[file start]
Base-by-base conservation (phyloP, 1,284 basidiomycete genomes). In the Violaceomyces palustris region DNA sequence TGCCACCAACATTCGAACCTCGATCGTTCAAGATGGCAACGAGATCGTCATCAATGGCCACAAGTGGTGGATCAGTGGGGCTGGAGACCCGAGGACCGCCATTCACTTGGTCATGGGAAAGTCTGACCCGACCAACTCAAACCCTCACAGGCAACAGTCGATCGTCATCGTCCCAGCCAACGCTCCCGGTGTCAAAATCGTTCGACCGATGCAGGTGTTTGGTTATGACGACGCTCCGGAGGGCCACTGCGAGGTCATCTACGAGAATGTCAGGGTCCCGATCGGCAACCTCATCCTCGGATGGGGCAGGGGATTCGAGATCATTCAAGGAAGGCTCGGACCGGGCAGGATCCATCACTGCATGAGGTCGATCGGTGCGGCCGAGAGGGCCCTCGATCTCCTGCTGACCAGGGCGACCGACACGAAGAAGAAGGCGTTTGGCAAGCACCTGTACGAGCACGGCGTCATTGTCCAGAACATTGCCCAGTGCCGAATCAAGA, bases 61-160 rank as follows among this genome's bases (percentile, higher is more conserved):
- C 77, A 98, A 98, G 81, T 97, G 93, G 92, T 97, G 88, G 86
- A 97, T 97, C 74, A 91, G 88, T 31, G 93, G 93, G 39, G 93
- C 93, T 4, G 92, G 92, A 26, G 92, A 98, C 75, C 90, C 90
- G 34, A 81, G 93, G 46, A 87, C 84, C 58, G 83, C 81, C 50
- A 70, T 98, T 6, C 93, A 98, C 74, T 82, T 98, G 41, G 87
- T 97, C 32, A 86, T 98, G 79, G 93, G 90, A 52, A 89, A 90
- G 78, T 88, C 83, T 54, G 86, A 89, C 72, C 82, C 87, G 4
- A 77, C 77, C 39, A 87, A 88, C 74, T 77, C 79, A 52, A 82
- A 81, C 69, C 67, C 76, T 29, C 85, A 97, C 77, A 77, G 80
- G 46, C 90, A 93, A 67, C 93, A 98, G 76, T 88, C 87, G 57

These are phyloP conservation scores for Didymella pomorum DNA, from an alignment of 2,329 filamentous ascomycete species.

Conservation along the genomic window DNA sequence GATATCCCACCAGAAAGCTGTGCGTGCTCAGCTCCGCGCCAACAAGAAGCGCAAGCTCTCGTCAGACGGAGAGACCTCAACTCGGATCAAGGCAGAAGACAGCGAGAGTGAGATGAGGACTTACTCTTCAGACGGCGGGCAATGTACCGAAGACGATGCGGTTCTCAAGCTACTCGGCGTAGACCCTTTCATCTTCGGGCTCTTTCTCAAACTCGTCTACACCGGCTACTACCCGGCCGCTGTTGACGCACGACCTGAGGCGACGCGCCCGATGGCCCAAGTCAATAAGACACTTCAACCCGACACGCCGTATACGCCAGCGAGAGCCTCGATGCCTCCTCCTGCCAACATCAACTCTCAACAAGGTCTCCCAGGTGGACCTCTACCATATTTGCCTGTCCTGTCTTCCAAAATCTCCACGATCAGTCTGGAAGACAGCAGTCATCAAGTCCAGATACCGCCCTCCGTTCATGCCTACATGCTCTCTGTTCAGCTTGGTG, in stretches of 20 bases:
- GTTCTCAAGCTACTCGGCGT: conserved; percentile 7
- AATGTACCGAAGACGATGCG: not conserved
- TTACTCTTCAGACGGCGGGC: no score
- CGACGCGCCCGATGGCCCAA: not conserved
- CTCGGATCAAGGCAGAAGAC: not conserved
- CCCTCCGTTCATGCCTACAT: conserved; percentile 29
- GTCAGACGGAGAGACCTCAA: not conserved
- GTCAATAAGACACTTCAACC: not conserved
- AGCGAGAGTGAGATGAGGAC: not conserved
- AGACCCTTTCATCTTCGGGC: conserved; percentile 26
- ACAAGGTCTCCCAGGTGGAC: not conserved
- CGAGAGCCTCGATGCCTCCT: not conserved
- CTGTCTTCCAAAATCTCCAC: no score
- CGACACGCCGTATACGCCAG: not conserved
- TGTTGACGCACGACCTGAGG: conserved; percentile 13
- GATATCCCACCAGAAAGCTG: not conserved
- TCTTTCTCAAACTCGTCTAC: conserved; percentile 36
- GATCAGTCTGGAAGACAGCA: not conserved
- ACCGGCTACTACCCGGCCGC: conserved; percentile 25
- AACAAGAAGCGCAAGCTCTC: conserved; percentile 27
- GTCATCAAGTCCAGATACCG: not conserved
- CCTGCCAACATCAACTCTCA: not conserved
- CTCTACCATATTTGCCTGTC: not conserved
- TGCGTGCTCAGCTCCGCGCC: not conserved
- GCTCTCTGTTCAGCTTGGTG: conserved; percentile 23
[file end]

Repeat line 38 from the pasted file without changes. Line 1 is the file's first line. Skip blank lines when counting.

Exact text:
- GCTCTCTGTTCAGCTTGGTG: conserved; percentile 23